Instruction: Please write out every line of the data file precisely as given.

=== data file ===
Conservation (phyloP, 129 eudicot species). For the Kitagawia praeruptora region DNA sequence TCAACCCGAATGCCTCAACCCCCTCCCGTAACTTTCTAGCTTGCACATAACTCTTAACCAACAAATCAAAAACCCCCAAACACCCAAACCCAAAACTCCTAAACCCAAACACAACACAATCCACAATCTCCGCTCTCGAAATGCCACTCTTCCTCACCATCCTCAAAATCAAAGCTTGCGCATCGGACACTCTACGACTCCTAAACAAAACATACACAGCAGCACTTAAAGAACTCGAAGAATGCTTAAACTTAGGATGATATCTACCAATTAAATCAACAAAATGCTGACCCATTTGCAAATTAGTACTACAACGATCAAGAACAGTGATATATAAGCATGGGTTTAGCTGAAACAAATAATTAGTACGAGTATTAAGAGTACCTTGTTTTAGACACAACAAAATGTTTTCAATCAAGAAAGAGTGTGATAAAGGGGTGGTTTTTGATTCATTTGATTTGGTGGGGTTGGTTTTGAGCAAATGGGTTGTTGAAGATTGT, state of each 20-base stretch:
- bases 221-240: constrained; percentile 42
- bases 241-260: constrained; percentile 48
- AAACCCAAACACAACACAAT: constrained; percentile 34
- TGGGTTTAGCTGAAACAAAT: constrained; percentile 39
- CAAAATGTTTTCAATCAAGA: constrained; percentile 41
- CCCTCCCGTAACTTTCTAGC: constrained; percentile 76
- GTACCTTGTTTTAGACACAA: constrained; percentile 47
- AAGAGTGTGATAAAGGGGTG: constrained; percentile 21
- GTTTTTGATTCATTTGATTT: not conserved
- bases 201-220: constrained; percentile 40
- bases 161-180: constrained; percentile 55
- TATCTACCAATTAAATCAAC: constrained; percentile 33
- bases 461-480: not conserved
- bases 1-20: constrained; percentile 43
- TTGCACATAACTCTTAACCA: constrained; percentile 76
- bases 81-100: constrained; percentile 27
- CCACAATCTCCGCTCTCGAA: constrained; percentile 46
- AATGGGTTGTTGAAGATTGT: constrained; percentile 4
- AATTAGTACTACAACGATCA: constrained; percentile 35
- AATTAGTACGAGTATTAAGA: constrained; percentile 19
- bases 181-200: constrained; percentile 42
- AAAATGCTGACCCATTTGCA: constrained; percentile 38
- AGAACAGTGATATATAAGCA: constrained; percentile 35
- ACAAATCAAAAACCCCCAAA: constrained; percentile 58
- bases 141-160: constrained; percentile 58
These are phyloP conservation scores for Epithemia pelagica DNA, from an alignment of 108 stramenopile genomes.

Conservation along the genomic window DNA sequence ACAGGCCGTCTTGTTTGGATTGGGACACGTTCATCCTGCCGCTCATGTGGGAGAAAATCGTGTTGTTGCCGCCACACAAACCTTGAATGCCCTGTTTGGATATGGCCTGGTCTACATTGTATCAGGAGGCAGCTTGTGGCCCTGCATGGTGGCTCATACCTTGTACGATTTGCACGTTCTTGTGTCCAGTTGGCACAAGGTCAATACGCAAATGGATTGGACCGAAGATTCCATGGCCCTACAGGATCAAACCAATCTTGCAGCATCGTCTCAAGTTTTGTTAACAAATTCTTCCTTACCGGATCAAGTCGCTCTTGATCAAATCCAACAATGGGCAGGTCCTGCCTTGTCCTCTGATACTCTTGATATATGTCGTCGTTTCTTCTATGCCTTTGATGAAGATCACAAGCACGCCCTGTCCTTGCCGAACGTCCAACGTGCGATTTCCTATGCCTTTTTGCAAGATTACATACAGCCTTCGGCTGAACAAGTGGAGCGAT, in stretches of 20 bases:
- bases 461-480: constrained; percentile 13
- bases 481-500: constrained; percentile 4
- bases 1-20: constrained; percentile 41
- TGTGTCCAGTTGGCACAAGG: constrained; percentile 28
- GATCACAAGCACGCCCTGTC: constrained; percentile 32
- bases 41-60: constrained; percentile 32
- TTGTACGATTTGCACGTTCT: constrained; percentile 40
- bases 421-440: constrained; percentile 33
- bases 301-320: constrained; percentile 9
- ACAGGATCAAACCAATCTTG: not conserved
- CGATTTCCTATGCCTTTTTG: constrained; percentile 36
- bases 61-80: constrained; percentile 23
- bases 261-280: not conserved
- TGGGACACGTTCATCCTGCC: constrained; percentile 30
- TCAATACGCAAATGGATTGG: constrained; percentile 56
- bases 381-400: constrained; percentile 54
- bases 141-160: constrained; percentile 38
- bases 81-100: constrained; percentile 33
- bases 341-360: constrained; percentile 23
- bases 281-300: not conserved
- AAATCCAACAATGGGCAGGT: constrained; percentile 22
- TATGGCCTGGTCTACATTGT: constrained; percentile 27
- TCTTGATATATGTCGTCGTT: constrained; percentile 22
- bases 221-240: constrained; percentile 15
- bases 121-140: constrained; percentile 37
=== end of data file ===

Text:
Conservation (phyloP, 129 eudicot species). For the Kitagawia praeruptora region DNA sequence TCAACCCGAATGCCTCAACCCCCTCCCGTAACTTTCTAGCTTGCACATAACTCTTAACCAACAAATCAAAAACCCCCAAACACCCAAACCCAAAACTCCTAAACCCAAACACAACACAATCCACAATCTCCGCTCTCGAAATGCCACTCTTCCTCACCATCCTCAAAATCAAAGCTTGCGCATCGGACACTCTACGACTCCTAAACAAAACATACACAGCAGCACTTAAAGAACTCGAAGAATGCTTAAACTTAGGATGATATCTACCAATTAAATCAACAAAATGCTGACCCATTTGCAAATTAGTACTACAACGATCAAGAACAGTGATATATAAGCATGGGTTTAGCTGAAACAAATAATTAGTACGAGTATTAAGAGTACCTTGTTTTAGACACAACAAAATGTTTTCAATCAAGAAAGAGTGTGATAAAGGGGTGGTTTTTGATTCATTTGATTTGGTGGGGTTGGTTTTGAGCAAATGGGTTGTTGAAGATTGT, state of each 20-base stretch:
- bases 221-240: constrained; percentile 42
- bases 241-260: constrained; percentile 48
- AAACCCAAACACAACACAAT: constrained; percentile 34
- TGGGTTTAGCTGAAACAAAT: constrained; percentile 39
- CAAAATGTTTTCAATCAAGA: constrained; percentile 41
- CCCTCCCGTAACTTTCTAGC: constrained; percentile 76
- GTACCTTGTTTTAGACACAA: constrained; percentile 47
- AAGAGTGTGATAAAGGGGTG: constrained; percentile 21
- GTTTTTGATTCATTTGATTT: not conserved
- bases 201-220: constrained; percentile 40
- bases 161-180: constrained; percentile 55
- TATCTACCAATTAAATCAAC: constrained; percentile 33
- bases 461-480: not conserved
- bases 1-20: constrained; percentile 43
- TTGCACATAACTCTTAACCA: constrained; percentile 76
- bases 81-100: constrained; percentile 27
- CCACAATCTCCGCTCTCGAA: constrained; percentile 46
- AATGGGTTGTTGAAGATTGT: constrained; percentile 4
- AATTAGTACTACAACGATCA: constrained; percentile 35
- AATTAGTACGAGTATTAAGA: constrained; percentile 19
- bases 181-200: constrained; percentile 42
- AAAATGCTGACCCATTTGCA: constrained; percentile 38
- AGAACAGTGATATATAAGCA: constrained; percentile 35
- ACAAATCAAAAACCCCCAAA: constrained; percentile 58
- bases 141-160: constrained; percentile 58
These are phyloP conservation scores for Epithemia pelagica DNA, from an alignment of 108 stramenopile genomes.

Conservation along the genomic window DNA sequence ACAGGCCGTCTTGTTTGGATTGGGACACGTTCATCCTGCCGCTCATGTGGGAGAAAATCGTGTTGTTGCCGCCACACAAACCTTGAATGCCCTGTTTGGATATGGCCTGGTCTACATTGTATCAGGAGGCAGCTTGTGGCCCTGCATGGTGGCTCATACCTTGTACGATTTGCACGTTCTTGTGTCCAGTTGGCACAAGGTCAATACGCAAATGGATTGGACCGAAGATTCCATGGCCCTACAGGATCAAACCAATCTTGCAGCATCGTCTCAAGTTTTGTTAACAAATTCTTCCTTACCGGATCAAGTCGCTCTTGATCAAATCCAACAATGGGCAGGTCCTGCCTTGTCCTCTGATACTCTTGATATATGTCGTCGTTTCTTCTATGCCTTTGATGAAGATCACAAGCACGCCCTGTCCTTGCCGAACGTCCAACGTGCGATTTCCTATGCCTTTTTGCAAGATTACATACAGCCTTCGGCTGAACAAGTGGAGCGAT, in stretches of 20 bases:
- bases 461-480: constrained; percentile 13
- bases 481-500: constrained; percentile 4
- bases 1-20: constrained; percentile 41
- TGTGTCCAGTTGGCACAAGG: constrained; percentile 28
- GATCACAAGCACGCCCTGTC: constrained; percentile 32
- bases 41-60: constrained; percentile 32
- TTGTACGATTTGCACGTTCT: constrained; percentile 40
- bases 421-440: constrained; percentile 33
- bases 301-320: constrained; percentile 9
- ACAGGATCAAACCAATCTTG: not conserved
- CGATTTCCTATGCCTTTTTG: constrained; percentile 36
- bases 61-80: constrained; percentile 23
- bases 261-280: not conserved
- TGGGACACGTTCATCCTGCC: constrained; percentile 30
- TCAATACGCAAATGGATTGG: constrained; percentile 56
- bases 381-400: constrained; percentile 54
- bases 141-160: constrained; percentile 38
- bases 81-100: constrained; percentile 33
- bases 341-360: constrained; percentile 23
- bases 281-300: not conserved
- AAATCCAACAATGGGCAGGT: constrained; percentile 22
- TATGGCCTGGTCTACATTGT: constrained; percentile 27
- TCTTGATATATGTCGTCGTT: constrained; percentile 22
- bases 221-240: constrained; percentile 15
- bases 121-140: constrained; percentile 37